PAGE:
The Music Men

Music Men Backstreet Boys

The more I learn about popular music, the convinced I become about 1997 being ground zero for pop culture's decline.

Like all sectors of the entertainment industry, pop music suffered a marked collapse--not just in sales, but in quality--in the late 90s.

What happened ca. 1996-1999 that brought popular music so low? Did every act suddenly endure a catastrophic loss of inspiration?

It turns out they didn't have to. Pretty much all chart-topping pop is now written by a handful of highly placed songwriters. Three of the most prominent have connections to a particular songwriting group. The man at the center of it all is Martin Karl Sandberg, AKA Max Martin.
Martin Karl Sandberg (born February 26, 1971), known professionally as Max Martin, is a Swedish music producer and songwriter. He rose to prominence in the mid-1990s after making a string of major hits for artists such as the Backstreet Boys, Britney Spears and 'N Sync. Some of his earlier hits include "I Want It That Way" (1999), "...Baby One More Time" (1999) and "It's My Life" (2000).
Martin's big breakout moment came when he co-wrote and co-produced a majority of the tracks on the Backstreet Boys' album Millennium. That album still holds the US record for most copies shipped, and it's among the best-selling albums of all time with over 40 million copies sold.

And it came out in 1999.

Martin has gone on to write, co-write, and produce hit songs for Britney Spears, Celine Dion, Kelly Clarkson, Pink, Christina Aguilera, and Taylor Swift. He's written multiple songs for Katy Perry, including the irredeemably pozzed "I Kissed a Girl".

Predictably, he's written and produced for GoGurrrl of the moment Ariana Grande

A quick glance at Martin's catalog reveals Martin's M.O. He writes catchy ear worm beats that disarm listeners against lyrics that encourage conformity with post sexual revolution death cult anti-morality.

These songs are overwhelmingly aimed at girls and young women.

Martin isn't doing his evil work alone, either. He has three influential disciples.
Martin's influence in the music field is also seen in the effect he has had on co-producers. The music site Stereogum singles out three people as his "disciples", Savan Kotecha, Dr. Luke, and Shellback. Time Magazine reported that "There’s a cluster of high-powered songwriters who are based in Sweden, and the grandmaster is Max Martin"
The weaponization of pop music is real. It's due to a coordinated, top-down effort by a small cartel of taste-makers, and it started in the late 1990s.

How much are you willing to bet we'd find a similar pattern operating in other media at the same time?

A likewise small, dedicated group of artists are striving to retake popular entertainment from the death cult grandmasters. Make no mistake, restoring truth, goodness, and beauty to pop culture will be an uphill slog. Men of goodwill with artistic gifts are morally bound to try.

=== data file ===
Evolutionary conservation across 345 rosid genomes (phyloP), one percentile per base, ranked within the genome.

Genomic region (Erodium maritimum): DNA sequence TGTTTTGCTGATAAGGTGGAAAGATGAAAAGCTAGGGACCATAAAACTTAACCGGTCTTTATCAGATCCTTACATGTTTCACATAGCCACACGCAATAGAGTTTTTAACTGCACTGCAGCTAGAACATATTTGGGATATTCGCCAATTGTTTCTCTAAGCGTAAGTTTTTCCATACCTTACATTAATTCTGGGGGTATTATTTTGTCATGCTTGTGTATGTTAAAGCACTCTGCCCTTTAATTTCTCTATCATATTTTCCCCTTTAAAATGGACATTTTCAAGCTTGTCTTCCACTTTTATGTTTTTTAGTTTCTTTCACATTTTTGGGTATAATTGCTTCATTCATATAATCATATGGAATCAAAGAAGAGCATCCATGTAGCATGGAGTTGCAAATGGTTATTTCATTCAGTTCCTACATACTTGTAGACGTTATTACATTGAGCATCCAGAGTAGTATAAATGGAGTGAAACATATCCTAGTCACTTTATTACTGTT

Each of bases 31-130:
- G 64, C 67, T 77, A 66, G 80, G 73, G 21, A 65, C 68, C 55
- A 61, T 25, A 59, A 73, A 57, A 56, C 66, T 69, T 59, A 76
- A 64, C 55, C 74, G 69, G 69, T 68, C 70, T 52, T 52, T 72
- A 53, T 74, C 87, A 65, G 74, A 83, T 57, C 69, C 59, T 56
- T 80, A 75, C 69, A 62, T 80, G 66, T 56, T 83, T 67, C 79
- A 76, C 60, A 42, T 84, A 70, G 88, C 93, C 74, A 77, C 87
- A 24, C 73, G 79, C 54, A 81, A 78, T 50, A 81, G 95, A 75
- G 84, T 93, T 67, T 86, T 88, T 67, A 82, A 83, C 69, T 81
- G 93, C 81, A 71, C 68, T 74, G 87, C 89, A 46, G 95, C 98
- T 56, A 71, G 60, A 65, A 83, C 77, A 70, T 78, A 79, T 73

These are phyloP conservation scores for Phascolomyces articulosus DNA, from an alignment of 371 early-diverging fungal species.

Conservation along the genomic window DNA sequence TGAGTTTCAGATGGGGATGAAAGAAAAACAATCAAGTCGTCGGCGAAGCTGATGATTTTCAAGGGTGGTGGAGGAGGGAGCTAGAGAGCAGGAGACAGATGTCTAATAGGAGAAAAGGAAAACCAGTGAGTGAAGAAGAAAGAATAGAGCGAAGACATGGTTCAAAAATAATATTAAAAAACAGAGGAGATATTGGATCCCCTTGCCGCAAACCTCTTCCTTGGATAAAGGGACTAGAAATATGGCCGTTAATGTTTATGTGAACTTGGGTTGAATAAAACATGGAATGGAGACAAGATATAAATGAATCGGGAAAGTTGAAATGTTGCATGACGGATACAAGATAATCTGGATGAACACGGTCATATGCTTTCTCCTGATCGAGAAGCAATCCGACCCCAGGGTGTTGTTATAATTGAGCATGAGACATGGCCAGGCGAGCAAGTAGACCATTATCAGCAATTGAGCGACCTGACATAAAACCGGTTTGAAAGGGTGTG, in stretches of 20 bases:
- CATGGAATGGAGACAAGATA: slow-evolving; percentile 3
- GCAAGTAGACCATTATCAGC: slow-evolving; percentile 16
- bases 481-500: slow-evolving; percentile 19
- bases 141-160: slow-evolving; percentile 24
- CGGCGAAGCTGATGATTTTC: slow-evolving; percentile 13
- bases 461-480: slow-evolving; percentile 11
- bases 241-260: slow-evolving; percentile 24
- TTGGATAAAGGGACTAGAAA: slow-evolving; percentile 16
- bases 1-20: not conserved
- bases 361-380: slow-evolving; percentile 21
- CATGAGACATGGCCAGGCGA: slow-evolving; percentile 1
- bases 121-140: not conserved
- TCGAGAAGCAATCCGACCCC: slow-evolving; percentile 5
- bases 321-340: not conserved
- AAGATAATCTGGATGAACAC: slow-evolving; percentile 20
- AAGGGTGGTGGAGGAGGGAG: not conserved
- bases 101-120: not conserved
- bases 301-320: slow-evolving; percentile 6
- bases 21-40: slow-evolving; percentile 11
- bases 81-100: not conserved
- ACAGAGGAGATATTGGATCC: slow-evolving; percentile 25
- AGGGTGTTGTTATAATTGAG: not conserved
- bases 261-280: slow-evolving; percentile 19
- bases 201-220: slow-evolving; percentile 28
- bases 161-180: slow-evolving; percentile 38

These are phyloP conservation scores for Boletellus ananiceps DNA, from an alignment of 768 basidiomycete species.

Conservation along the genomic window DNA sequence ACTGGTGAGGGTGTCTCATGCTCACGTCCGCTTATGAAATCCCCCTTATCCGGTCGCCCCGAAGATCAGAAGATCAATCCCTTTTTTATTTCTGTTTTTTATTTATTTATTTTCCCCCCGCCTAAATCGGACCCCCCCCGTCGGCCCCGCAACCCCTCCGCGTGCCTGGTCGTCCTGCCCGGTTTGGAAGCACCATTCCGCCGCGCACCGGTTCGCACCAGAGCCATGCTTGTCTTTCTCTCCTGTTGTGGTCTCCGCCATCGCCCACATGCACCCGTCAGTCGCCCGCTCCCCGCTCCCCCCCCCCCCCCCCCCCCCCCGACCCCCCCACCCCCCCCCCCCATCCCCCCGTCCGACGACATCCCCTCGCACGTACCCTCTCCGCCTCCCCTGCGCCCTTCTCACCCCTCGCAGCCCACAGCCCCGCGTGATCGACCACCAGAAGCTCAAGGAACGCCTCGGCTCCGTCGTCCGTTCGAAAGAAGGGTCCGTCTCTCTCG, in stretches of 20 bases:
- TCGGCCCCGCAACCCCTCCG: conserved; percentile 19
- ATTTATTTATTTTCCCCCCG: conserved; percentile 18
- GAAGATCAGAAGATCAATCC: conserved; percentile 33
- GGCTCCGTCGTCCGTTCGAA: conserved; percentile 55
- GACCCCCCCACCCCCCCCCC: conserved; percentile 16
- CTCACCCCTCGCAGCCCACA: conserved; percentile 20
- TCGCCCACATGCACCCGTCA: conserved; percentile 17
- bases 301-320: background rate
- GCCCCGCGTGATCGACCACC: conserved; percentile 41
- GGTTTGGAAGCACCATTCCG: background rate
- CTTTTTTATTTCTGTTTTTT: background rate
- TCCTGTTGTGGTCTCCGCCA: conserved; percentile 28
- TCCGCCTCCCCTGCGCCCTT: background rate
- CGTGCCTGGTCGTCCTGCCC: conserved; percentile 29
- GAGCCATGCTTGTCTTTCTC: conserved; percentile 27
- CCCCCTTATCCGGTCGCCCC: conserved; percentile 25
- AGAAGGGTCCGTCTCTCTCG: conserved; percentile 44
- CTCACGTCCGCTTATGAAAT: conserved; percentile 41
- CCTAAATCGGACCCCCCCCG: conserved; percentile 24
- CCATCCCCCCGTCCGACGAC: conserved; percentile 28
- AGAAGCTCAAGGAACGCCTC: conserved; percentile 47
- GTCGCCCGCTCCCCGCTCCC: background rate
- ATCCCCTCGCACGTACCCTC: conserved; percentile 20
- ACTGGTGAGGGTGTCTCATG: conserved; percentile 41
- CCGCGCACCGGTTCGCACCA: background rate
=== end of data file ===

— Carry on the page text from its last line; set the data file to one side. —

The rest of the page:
If you fancy reading about the dimension-spanning adventures of a feminine and loyal heroine, check out my award-winning Soul Cycle:

The Ophian Rising - Brian Niemeier


  1. I had an entire section in my Cultural Ground Zero post dedicated to music.

    The Telecommunications Act of 1996, Autotune, Clear Channel, the gutting and merging of countless record labels, the overnight arrival of premade teen pop sensations, and the debut of things such as Total Request Live, Radio Disney, and many similar things, nearly overnight, prove that this result was all concocted. The late '90s was the full corporate seizure of the music industry. This is why it has remained so static for near a quarter of a century. It's dead.

    Rock musicians didn't help the problem by going up their asses with pretension and misery, either.

    1. Fantastic article.

      I remember a musician friend saying of a similar call-in show that the music featured on each episode was planned in advance, and the "request" aspect was fake. It wouldn't surprise me at all to learn that TRL pulled the same shenanigans.

    2. This comment has been removed by the author.

    3. Yes! Fantastic article indeed. Bookmarked and expect me to pilfer much of it. :)

      One comment on this part:

      "I am not some Gen-Xer who grew up in the 1980s and merely miss better times so I need to tear apart the 1990s. I am a member of Generation Y. I was 12/13 in 1997, in my prime nostalgic years."

      I am a full-blown Gen-Xer, but somewhat unusual in that I made the foolish decision to go to grad school when pushing 30. Most colleges in '94 and on had T1 internet connections so the net was our Wild West. So cutting-edge net, tagging along with all the younger students to the Star Wars rerun, and Blizzard's golden age, and I didn't stand a chance. I consumed the '90s voraciously and without question.

  2. Similarly, I don't remember the guy's name, but all of the Disney starlets to harlots pipeline was run by a single publicity manager. The entire Death Cult zeitgeist was manufactured.

  3. Tom Simon once wrote a lightly fictionalized account of the sequence in book publishing - not the Death Cult part, but how it became possible.


    The general pattern, I take it, is that in the mid-1990s all the people in the arts who had direct knowledge of what actual readers, listeners, watchers, etc. wanted in art were removed from the industry, and decisions on what art would be distributed were made by centralized, small, isolated cliques at the tops of a very few firms, based on long-past experience and their own aesthetic judgement. In all times and places such things lead to a collapse of art into mannerism and convention; in ours, where the intelligentsia is brought up to embrace nihilism ... well, we see the result all around us.

    1. I did a double take when I came across "the Big Six publishers" in that Simon piece. However bleak the world looks, we can always take solace in the fact that oldpub's long-prophesied demise is proceeding apace.

  4. I'd be interested in your thoughts on Rick Beato's "Y2K Curse" video: https://youtu.be/1Bm-IDP8tDk

    "If you fancy reading about the dimension-spanning adventures of a feminine and loyal heroine, check out my award-winning Soul Cycle"

    I'm at chapter 6 of book 3. I got a helpful list of principal characters this time.